FIG. 2 illustrates a control system for belt conveyors 1 using actual belt tension as a control basis. An electrical signal is produced in line 22 by the load sensor 21 which is proportional to the instantaneous tension in the conveyor belt during acceleration and deceleration. The signal in line 22 is delivered to the regulator circuit 12 where it is compared with a required belt tension signal to produce an error signal corresponding to the difference between these signals for controlling the drive motor 6 using the thyristor firing circuit 30. The required tension signal is produced by a potentiometer 23 which is adjusted so that its output signal is proportional to the maximum tension stress to be permitted in the conveyor belt. The required tension signal is maintained constant throughout the acceleration and deceleration of the conveyor.

When belt conveyors are installed .with a downwardly extending feed direction, the braking action on the belt to decelerate it in each of the described forms of control system can be effected, for example, by reversing the motor field. The drive motor then acts as a generator which is driven by the downwardly sloping conveyor belt. The motor decelerates the conveyor belt until it comes to rest and then a brake is energized to hold the belt. By employing the control system according to the present invention for starting and stopping a conveyor belt, it is no longer necessary to install special machines and start-up couplings for the conveyors. The starting and braking operations are controlled and timed in such a manner that an inadmissible belt tensionand excessive load demands upon the .power supply do not occur during the conveyor operation.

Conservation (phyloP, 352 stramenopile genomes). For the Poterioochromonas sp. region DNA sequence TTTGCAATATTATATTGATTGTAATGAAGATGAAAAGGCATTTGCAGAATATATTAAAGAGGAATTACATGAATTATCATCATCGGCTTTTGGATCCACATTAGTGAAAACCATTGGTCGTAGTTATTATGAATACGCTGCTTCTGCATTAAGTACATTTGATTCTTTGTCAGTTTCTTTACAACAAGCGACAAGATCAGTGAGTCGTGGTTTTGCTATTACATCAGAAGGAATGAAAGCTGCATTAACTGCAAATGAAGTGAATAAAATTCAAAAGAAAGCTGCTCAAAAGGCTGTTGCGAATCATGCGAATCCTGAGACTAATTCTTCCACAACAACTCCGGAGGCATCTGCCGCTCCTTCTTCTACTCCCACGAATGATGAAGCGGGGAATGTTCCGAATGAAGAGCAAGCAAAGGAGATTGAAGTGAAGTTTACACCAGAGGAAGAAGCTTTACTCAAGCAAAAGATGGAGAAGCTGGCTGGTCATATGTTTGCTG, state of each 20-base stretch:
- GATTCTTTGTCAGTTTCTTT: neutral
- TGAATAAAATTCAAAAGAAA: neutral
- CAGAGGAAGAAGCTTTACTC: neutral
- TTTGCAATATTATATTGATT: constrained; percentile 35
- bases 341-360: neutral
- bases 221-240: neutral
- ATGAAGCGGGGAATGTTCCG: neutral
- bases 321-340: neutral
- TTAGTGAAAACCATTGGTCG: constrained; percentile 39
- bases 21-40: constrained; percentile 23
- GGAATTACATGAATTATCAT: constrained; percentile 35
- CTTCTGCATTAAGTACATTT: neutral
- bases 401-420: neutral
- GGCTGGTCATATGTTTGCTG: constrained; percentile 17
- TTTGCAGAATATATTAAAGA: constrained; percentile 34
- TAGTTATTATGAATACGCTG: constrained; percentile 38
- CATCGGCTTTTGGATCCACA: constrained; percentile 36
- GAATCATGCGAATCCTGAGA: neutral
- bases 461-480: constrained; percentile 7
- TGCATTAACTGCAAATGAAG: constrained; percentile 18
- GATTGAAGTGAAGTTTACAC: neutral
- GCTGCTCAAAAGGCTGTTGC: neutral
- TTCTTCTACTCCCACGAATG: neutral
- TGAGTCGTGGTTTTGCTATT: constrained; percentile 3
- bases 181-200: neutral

Although the invention has been shown in connection with certain specific embodiments, it will be readily apparent to those skilled in the art that various changes in form and arrangement of parts maybe made to suit requirements without departing from-the spirit and scope of the invention.

I claim as my invention:

1. The combination with an endless conveyor belt trained about a guide drum, said conveyor belt transporting a relatively heavy burden that changes from 'time-to-time whereby stresses are developed in the conveyor belt endangering it to probable tearing and similar destruction essentially only during periods of starting and stopping, a drive motor supplied with a multi-phase alternating current for rotating said guide drum to drive said conveyor belt, a tension drum contacting said conveyor belt, and position control means connected to said tension drum for developing a predetermined required tension upon said conveyor belt; of a control system to avoid tearing and similar destruction only during starting and stopping the conveyor belt while loaded with a relatively heavy burden by said drive motor, said control system comprising:

means for producing an electrical signal corresponding to a desired tensioning of said conveyor belt during starting acceleration and stopping deceleration by said drive motor,

means for producing an electrical signal to represent the actual tensioning of said conveyor belt during starting acceleration and stopping deceleration by said drive motor, regulator means for producing an error signal corresponding to the difference between said electrical signals, said regulator means controlling said drive motor in response to said error signal during acceleration and deceleration to limit the developing conveyor belt tension not to exceed a value corresponding to said desired tension,